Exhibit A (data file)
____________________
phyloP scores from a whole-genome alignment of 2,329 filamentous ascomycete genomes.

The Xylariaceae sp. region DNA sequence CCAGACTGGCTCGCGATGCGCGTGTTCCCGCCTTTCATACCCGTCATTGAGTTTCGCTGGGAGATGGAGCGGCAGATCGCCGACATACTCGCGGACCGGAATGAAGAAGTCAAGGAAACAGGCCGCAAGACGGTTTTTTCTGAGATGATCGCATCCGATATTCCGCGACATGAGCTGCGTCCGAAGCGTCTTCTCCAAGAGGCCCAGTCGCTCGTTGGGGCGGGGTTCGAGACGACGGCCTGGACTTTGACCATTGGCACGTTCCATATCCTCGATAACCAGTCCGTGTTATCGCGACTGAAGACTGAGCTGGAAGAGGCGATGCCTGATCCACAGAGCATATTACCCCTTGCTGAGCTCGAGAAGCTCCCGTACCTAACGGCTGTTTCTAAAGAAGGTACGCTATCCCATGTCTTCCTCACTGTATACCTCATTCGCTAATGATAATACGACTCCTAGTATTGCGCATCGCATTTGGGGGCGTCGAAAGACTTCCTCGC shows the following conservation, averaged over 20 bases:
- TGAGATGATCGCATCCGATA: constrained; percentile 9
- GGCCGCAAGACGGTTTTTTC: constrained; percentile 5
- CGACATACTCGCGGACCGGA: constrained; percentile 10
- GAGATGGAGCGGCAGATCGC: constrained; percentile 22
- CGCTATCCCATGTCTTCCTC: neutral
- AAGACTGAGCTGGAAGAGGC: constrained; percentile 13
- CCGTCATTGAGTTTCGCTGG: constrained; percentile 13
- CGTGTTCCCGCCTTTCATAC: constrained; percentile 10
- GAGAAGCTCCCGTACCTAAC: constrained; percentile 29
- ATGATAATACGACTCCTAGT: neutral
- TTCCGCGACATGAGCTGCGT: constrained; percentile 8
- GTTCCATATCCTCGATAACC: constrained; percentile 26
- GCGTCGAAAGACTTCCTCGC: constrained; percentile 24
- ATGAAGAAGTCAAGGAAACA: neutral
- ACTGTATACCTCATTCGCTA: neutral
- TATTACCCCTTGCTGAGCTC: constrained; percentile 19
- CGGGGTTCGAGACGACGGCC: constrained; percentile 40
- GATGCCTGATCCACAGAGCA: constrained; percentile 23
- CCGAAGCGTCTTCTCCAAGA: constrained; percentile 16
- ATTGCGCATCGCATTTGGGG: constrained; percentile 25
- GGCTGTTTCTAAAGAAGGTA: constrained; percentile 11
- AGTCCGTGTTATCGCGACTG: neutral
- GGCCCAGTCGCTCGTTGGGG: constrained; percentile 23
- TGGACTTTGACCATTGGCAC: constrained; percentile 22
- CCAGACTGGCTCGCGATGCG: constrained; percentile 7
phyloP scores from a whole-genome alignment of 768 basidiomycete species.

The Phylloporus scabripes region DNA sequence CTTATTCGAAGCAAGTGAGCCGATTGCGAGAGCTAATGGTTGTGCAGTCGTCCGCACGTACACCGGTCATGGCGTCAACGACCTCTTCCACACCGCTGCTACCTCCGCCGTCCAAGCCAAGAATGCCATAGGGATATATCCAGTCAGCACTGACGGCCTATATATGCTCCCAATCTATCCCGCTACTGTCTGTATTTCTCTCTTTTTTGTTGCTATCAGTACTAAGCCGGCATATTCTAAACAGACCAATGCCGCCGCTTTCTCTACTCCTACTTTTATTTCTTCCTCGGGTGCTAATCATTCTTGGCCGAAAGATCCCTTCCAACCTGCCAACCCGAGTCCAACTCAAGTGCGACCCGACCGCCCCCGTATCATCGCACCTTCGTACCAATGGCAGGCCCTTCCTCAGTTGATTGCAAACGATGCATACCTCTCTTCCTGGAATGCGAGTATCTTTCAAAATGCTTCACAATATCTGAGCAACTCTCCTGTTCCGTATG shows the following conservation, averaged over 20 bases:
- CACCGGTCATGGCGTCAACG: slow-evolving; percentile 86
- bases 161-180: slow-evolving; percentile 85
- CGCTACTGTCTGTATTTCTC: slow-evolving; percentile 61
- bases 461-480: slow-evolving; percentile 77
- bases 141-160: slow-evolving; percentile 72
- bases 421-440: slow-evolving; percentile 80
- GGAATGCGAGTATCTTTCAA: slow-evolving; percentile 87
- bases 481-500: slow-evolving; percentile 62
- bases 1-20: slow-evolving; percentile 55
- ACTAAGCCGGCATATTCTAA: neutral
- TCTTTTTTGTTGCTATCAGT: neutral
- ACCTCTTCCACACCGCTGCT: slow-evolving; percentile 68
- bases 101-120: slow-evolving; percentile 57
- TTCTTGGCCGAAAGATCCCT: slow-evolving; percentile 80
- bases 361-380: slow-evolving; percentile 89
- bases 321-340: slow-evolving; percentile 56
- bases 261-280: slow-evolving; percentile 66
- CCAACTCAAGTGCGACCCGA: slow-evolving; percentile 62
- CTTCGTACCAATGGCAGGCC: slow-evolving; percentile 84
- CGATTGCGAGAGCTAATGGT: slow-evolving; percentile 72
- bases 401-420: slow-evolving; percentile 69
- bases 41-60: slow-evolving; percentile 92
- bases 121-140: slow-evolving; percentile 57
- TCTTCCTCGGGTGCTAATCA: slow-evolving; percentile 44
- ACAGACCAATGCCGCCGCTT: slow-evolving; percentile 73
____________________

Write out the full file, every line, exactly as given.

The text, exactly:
phyloP scores from a whole-genome alignment of 2,329 filamentous ascomycete genomes.

The Xylariaceae sp. region DNA sequence CCAGACTGGCTCGCGATGCGCGTGTTCCCGCCTTTCATACCCGTCATTGAGTTTCGCTGGGAGATGGAGCGGCAGATCGCCGACATACTCGCGGACCGGAATGAAGAAGTCAAGGAAACAGGCCGCAAGACGGTTTTTTCTGAGATGATCGCATCCGATATTCCGCGACATGAGCTGCGTCCGAAGCGTCTTCTCCAAGAGGCCCAGTCGCTCGTTGGGGCGGGGTTCGAGACGACGGCCTGGACTTTGACCATTGGCACGTTCCATATCCTCGATAACCAGTCCGTGTTATCGCGACTGAAGACTGAGCTGGAAGAGGCGATGCCTGATCCACAGAGCATATTACCCCTTGCTGAGCTCGAGAAGCTCCCGTACCTAACGGCTGTTTCTAAAGAAGGTACGCTATCCCATGTCTTCCTCACTGTATACCTCATTCGCTAATGATAATACGACTCCTAGTATTGCGCATCGCATTTGGGGGCGTCGAAAGACTTCCTCGC shows the following conservation, averaged over 20 bases:
- TGAGATGATCGCATCCGATA: constrained; percentile 9
- GGCCGCAAGACGGTTTTTTC: constrained; percentile 5
- CGACATACTCGCGGACCGGA: constrained; percentile 10
- GAGATGGAGCGGCAGATCGC: constrained; percentile 22
- CGCTATCCCATGTCTTCCTC: neutral
- AAGACTGAGCTGGAAGAGGC: constrained; percentile 13
- CCGTCATTGAGTTTCGCTGG: constrained; percentile 13
- CGTGTTCCCGCCTTTCATAC: constrained; percentile 10
- GAGAAGCTCCCGTACCTAAC: constrained; percentile 29
- ATGATAATACGACTCCTAGT: neutral
- TTCCGCGACATGAGCTGCGT: constrained; percentile 8
- GTTCCATATCCTCGATAACC: constrained; percentile 26
- GCGTCGAAAGACTTCCTCGC: constrained; percentile 24
- ATGAAGAAGTCAAGGAAACA: neutral
- ACTGTATACCTCATTCGCTA: neutral
- TATTACCCCTTGCTGAGCTC: constrained; percentile 19
- CGGGGTTCGAGACGACGGCC: constrained; percentile 40
- GATGCCTGATCCACAGAGCA: constrained; percentile 23
- CCGAAGCGTCTTCTCCAAGA: constrained; percentile 16
- ATTGCGCATCGCATTTGGGG: constrained; percentile 25
- GGCTGTTTCTAAAGAAGGTA: constrained; percentile 11
- AGTCCGTGTTATCGCGACTG: neutral
- GGCCCAGTCGCTCGTTGGGG: constrained; percentile 23
- TGGACTTTGACCATTGGCAC: constrained; percentile 22
- CCAGACTGGCTCGCGATGCG: constrained; percentile 7
phyloP scores from a whole-genome alignment of 768 basidiomycete species.

The Phylloporus scabripes region DNA sequence CTTATTCGAAGCAAGTGAGCCGATTGCGAGAGCTAATGGTTGTGCAGTCGTCCGCACGTACACCGGTCATGGCGTCAACGACCTCTTCCACACCGCTGCTACCTCCGCCGTCCAAGCCAAGAATGCCATAGGGATATATCCAGTCAGCACTGACGGCCTATATATGCTCCCAATCTATCCCGCTACTGTCTGTATTTCTCTCTTTTTTGTTGCTATCAGTACTAAGCCGGCATATTCTAAACAGACCAATGCCGCCGCTTTCTCTACTCCTACTTTTATTTCTTCCTCGGGTGCTAATCATTCTTGGCCGAAAGATCCCTTCCAACCTGCCAACCCGAGTCCAACTCAAGTGCGACCCGACCGCCCCCGTATCATCGCACCTTCGTACCAATGGCAGGCCCTTCCTCAGTTGATTGCAAACGATGCATACCTCTCTTCCTGGAATGCGAGTATCTTTCAAAATGCTTCACAATATCTGAGCAACTCTCCTGTTCCGTATG shows the following conservation, averaged over 20 bases:
- CACCGGTCATGGCGTCAACG: slow-evolving; percentile 86
- bases 161-180: slow-evolving; percentile 85
- CGCTACTGTCTGTATTTCTC: slow-evolving; percentile 61
- bases 461-480: slow-evolving; percentile 77
- bases 141-160: slow-evolving; percentile 72
- bases 421-440: slow-evolving; percentile 80
- GGAATGCGAGTATCTTTCAA: slow-evolving; percentile 87
- bases 481-500: slow-evolving; percentile 62
- bases 1-20: slow-evolving; percentile 55
- ACTAAGCCGGCATATTCTAA: neutral
- TCTTTTTTGTTGCTATCAGT: neutral
- ACCTCTTCCACACCGCTGCT: slow-evolving; percentile 68
- bases 101-120: slow-evolving; percentile 57
- TTCTTGGCCGAAAGATCCCT: slow-evolving; percentile 80
- bases 361-380: slow-evolving; percentile 89
- bases 321-340: slow-evolving; percentile 56
- bases 261-280: slow-evolving; percentile 66
- CCAACTCAAGTGCGACCCGA: slow-evolving; percentile 62
- CTTCGTACCAATGGCAGGCC: slow-evolving; percentile 84
- CGATTGCGAGAGCTAATGGT: slow-evolving; percentile 72
- bases 401-420: slow-evolving; percentile 69
- bases 41-60: slow-evolving; percentile 92
- bases 121-140: slow-evolving; percentile 57
- TCTTCCTCGGGTGCTAATCA: slow-evolving; percentile 44
- ACAGACCAATGCCGCCGCTT: slow-evolving; percentile 73